July 14th arrived and Rachel and I met Tom in Abergele, North Wales for day 43.  Starting with a gentle run along the sea front, then taking in a (small) hill in Little Orme and a (much bigger) hill in Great Orme.  The day started cool but became hot.  We ran at a slow pace, stopping regularly for drinks and ice cream.  I felt good.  I felt inspired.  I felt determined.  I was committed to Tom’s journey by now and didn’t want to let him down.  As the day progressed I realized I might have a chance of lasting the distance.  Rachel was a little way behind me in the confidence stakes, but both Tom and I brought her along.  Around the 30k mark Rachel had run the furthest she had ever run.  Which was remarkable.  And she kept on going.  We walked when we needed to, enjoying the day, enjoying the journey.  And forgetting about times, splits, pace and all the other things we are both normally obsessed with.  This was a different type of running.  At the 42k mark I was also in new territory.  And when we stopped in Llanfairfechan, after nearly 6 hours of running and 45.6k of distance we had both become ultra marathon runners!  Tom’s delight for us and his kind words meant so much.  And from a man that had already done this 42 times in the previous few weeks.

We chatted on the run about anything and everything and got to know and love Tom.  Of course the topic of modern slavery was discussed at length and I was astounded and horrified to hear Tom tell me that even though slavery was abolished in 1833, there are more slaves in the world now than there has ever been.  It really heightened my awareness of the subject and made me more determined to want to do something to help people.  Tom so wisely wrote on his blog that day that “taking a bit of a slower pace has enabled people to run longer distances than they expected or thought they could. I hope this gives both lots of confidence for the next day they are joining me in Swanage and I cannot wait until we get to share the trails again.”  Dropping the pace and concentrating on enjoying the journey in the present and not the destination in the future helped in ways I cannot begin to describe here!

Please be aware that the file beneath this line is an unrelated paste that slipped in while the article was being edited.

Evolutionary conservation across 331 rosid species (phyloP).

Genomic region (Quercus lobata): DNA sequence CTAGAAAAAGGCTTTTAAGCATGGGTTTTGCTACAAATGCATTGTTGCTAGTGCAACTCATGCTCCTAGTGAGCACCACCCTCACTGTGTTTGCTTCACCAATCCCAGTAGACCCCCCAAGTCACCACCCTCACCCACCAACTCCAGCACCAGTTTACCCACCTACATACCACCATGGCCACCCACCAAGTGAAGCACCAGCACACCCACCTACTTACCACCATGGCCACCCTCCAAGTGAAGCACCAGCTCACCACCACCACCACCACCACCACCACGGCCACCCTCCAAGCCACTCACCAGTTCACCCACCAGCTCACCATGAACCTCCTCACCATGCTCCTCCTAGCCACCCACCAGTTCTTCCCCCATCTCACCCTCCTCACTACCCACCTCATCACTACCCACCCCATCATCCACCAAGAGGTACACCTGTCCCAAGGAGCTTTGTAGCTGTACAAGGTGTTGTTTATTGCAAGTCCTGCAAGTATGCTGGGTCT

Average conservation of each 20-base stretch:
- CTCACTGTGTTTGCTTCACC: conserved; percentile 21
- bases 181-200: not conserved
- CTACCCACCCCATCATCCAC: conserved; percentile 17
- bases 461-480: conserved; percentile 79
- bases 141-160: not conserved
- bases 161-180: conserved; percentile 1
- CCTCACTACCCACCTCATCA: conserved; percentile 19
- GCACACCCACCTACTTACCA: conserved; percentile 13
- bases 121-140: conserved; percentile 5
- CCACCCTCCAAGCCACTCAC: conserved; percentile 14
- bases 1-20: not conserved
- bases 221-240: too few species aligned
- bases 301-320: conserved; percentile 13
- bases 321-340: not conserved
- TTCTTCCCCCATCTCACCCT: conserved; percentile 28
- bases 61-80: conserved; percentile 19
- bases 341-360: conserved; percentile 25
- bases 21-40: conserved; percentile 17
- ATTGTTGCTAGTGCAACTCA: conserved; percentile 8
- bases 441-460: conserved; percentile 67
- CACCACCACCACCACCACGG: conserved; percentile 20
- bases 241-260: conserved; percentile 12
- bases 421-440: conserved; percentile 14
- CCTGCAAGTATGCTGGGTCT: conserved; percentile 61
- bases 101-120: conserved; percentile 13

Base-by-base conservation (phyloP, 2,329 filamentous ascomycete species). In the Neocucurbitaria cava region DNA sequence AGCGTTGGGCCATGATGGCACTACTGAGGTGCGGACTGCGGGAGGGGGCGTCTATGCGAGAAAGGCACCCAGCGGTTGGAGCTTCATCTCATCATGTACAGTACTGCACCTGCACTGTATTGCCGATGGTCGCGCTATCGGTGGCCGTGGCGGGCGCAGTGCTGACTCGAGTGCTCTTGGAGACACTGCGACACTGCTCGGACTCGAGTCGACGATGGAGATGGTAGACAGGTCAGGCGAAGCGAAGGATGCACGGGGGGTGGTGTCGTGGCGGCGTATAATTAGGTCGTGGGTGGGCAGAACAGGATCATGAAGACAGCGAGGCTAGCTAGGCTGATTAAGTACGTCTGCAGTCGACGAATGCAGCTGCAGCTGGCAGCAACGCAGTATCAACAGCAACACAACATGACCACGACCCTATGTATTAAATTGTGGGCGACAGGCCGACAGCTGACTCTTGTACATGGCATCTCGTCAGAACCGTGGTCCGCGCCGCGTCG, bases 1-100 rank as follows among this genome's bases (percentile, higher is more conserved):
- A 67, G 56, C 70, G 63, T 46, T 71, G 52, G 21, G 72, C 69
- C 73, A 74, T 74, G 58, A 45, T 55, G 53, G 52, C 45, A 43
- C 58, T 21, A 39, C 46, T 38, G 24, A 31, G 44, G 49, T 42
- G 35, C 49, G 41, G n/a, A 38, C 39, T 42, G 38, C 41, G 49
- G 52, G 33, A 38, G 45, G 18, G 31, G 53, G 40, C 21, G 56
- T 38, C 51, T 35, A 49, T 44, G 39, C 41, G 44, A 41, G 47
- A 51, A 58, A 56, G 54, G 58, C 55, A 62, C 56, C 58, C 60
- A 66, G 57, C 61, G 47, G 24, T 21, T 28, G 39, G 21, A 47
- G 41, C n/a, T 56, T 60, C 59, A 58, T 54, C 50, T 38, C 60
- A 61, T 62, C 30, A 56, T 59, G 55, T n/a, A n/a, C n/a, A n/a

So next up Swanage.  Day 80 on August 20th.  A killer hill to start and then flat all the way along the prom taking in Studland, Sandbanks, Bournemouth and many more.  This one was trickier.  The heat along the beach at Bournemouth was intense.  As we made it to the New Forest (yes, the New Forest!) we were delirious.  But we dragged ourselves 46.4km to the finish line to pick up our second ultra marathon and again the praise and congratulations of Tom.

And then came Day 86.  August 29th.  Windsor to Gallowstree common.   Only 8 days after the last one (or 1 day after the last one for Tom).  And we did it all again.  Starting with a bit of staged running for the BBC news.  And then a brutal pace as Tom was on a mission to be at the right places at the right times to pick up more runners.  We started as a team of 8 or 10.  By the end we must have been close to 50!  Tom became the Pied Piper of Hamlin.  The pace was tough and Rachel, still carrying a sore leg from last time out and not sure if she would even start, ran all but one section.  I managed to keep up with the serious runners and got to the end 44.4km later.

The welcome was out of this world.  Seeing Tom complete his journey.  His reunion with family.  The magnitude of what he had achieved hitting home and the news that he had raised over £20k for his chosen cause.

Even at this stage I was filled with imposter syndrome feelings!  I’m not an ultra runner!  I just happened to run some ultra marathons.  But as always Tom helped me to understand and recognise what Rachel and I had become.  We are ultra marathon runners and we wear the badge with pride!!

We met our colleague Cathy for the final stretch and the ending to that day was magical and emotional.  I’ve never felt so overwhelmed.  It will live with me always.  Knowing Rachel and I had in some way made a difference to what Tom was doing. Running 3 ultra marathons in 6 weeks.  And being inspired to continue my running journey.

 

Author:  James Hall, Operations Director, Teneo